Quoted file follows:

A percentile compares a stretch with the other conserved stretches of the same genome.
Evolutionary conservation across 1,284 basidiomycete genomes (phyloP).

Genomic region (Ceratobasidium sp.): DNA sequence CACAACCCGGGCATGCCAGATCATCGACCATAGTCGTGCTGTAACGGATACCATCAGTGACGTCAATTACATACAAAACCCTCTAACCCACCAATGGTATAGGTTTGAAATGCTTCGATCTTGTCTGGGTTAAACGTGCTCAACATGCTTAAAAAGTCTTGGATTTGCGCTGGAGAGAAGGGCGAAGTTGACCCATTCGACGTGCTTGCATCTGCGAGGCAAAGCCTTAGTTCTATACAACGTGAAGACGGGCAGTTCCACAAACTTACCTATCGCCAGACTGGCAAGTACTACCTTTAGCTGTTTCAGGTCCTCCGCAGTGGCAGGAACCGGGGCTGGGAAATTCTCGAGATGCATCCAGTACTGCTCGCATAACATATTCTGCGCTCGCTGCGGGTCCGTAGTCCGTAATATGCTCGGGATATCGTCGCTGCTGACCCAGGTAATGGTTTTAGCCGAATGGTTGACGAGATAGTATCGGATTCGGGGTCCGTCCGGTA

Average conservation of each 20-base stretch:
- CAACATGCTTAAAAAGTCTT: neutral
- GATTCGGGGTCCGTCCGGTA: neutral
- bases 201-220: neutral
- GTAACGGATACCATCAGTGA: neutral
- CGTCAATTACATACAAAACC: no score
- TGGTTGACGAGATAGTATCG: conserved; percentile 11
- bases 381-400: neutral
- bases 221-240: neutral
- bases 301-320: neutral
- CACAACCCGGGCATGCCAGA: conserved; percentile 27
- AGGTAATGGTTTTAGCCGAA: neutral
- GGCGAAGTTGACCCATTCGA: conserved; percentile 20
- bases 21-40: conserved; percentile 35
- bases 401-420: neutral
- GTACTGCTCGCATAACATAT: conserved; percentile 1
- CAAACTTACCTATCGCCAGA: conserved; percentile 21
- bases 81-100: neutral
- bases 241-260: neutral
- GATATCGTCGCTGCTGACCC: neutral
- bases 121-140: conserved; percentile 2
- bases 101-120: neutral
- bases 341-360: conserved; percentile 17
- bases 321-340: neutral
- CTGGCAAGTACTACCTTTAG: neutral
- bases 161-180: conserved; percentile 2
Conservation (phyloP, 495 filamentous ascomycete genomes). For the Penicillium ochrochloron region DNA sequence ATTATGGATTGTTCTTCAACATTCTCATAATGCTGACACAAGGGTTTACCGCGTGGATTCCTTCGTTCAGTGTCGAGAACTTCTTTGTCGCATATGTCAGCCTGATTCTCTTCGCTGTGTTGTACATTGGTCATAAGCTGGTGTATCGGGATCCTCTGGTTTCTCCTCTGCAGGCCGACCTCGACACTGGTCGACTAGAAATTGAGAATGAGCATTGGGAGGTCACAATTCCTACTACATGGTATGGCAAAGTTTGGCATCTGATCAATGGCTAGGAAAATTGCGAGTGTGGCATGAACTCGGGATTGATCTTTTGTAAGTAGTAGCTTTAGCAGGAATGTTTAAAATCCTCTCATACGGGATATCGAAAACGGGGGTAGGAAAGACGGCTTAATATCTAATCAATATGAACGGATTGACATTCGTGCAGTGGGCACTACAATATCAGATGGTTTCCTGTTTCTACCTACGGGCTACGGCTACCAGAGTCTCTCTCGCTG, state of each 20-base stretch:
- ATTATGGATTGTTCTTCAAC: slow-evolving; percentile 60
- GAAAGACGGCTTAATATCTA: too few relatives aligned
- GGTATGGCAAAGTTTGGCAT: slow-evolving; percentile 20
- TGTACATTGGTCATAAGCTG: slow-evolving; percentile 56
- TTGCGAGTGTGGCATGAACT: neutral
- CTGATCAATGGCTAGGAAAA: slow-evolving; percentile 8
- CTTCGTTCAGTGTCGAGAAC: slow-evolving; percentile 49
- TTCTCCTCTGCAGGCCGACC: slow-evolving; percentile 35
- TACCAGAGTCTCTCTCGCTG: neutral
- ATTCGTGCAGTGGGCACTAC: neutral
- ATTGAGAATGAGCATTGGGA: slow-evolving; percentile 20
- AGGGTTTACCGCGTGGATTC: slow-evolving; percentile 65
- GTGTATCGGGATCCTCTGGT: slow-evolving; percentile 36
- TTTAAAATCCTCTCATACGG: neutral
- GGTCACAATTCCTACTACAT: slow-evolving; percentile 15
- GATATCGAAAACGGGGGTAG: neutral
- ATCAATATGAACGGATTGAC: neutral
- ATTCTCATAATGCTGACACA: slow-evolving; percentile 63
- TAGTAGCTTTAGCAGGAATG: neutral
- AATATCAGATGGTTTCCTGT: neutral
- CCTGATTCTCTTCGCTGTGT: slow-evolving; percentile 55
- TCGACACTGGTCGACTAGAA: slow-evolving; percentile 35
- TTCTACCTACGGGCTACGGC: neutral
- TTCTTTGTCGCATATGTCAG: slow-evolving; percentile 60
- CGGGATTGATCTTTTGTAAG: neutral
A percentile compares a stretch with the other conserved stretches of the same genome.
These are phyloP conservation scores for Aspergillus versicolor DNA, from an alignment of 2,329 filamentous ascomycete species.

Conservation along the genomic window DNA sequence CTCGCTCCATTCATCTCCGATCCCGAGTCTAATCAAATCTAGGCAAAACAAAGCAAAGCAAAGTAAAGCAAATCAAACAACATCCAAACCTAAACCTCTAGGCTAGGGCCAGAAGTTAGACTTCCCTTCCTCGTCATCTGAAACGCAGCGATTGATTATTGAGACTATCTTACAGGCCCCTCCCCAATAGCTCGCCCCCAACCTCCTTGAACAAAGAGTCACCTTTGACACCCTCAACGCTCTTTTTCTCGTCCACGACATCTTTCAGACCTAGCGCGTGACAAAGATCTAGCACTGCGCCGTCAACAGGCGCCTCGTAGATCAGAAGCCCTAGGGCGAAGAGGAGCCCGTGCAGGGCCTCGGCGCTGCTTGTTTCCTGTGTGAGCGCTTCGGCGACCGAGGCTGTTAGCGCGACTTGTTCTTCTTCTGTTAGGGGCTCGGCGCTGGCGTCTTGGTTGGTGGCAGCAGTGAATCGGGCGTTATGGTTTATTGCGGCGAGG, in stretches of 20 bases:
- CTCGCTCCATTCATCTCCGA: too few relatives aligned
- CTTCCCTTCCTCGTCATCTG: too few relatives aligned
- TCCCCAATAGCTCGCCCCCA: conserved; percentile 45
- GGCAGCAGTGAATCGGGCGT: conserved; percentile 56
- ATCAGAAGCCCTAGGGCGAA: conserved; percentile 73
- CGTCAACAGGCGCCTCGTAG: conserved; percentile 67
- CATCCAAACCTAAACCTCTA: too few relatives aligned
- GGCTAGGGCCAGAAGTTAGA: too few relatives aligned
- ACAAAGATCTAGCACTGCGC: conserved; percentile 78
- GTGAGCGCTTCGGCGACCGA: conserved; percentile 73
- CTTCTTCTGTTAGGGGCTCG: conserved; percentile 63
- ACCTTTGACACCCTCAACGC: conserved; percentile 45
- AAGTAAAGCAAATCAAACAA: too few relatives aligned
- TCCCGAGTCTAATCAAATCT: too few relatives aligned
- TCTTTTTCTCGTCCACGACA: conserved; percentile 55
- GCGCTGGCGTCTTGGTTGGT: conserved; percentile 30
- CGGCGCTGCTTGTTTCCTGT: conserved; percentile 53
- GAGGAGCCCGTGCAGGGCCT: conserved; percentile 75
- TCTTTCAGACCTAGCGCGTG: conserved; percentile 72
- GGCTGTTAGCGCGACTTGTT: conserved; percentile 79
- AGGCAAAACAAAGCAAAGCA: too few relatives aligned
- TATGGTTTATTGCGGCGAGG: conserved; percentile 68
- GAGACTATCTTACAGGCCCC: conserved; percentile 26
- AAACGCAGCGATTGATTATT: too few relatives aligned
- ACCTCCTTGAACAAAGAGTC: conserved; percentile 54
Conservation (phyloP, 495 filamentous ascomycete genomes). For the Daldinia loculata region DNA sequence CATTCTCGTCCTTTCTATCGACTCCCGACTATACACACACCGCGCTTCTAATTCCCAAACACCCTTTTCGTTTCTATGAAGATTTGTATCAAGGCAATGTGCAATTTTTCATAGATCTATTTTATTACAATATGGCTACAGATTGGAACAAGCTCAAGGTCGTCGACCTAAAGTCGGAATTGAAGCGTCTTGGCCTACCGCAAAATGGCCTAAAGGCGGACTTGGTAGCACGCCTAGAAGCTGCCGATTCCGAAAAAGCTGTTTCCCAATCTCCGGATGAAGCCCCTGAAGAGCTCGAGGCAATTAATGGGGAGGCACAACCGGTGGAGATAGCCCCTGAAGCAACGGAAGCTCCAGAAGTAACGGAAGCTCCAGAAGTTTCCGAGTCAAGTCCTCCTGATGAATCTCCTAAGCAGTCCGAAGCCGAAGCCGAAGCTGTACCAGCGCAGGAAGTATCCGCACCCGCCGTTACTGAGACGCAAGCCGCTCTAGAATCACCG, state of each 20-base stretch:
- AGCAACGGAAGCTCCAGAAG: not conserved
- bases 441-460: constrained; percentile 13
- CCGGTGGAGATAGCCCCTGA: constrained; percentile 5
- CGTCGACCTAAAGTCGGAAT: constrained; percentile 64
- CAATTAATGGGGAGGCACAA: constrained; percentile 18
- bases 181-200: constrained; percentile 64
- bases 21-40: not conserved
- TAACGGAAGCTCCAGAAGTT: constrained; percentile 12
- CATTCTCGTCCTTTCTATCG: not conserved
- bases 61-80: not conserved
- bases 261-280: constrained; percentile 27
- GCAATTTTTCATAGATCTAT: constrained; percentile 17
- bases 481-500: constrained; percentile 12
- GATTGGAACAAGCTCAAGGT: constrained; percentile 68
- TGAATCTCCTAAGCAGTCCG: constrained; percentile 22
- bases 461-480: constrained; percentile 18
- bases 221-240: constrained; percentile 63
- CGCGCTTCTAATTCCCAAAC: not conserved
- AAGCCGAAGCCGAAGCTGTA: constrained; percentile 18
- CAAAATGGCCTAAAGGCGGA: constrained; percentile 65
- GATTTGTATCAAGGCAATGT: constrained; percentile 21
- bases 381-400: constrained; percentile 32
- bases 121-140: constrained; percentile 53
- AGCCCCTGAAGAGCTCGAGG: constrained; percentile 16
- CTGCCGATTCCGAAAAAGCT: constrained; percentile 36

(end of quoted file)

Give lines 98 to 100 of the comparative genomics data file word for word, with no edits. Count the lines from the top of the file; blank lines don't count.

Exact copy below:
- GATTGGAACAAGCTCAAGGT: constrained; percentile 68
- TGAATCTCCTAAGCAGTCCG: constrained; percentile 22
- bases 461-480: constrained; percentile 18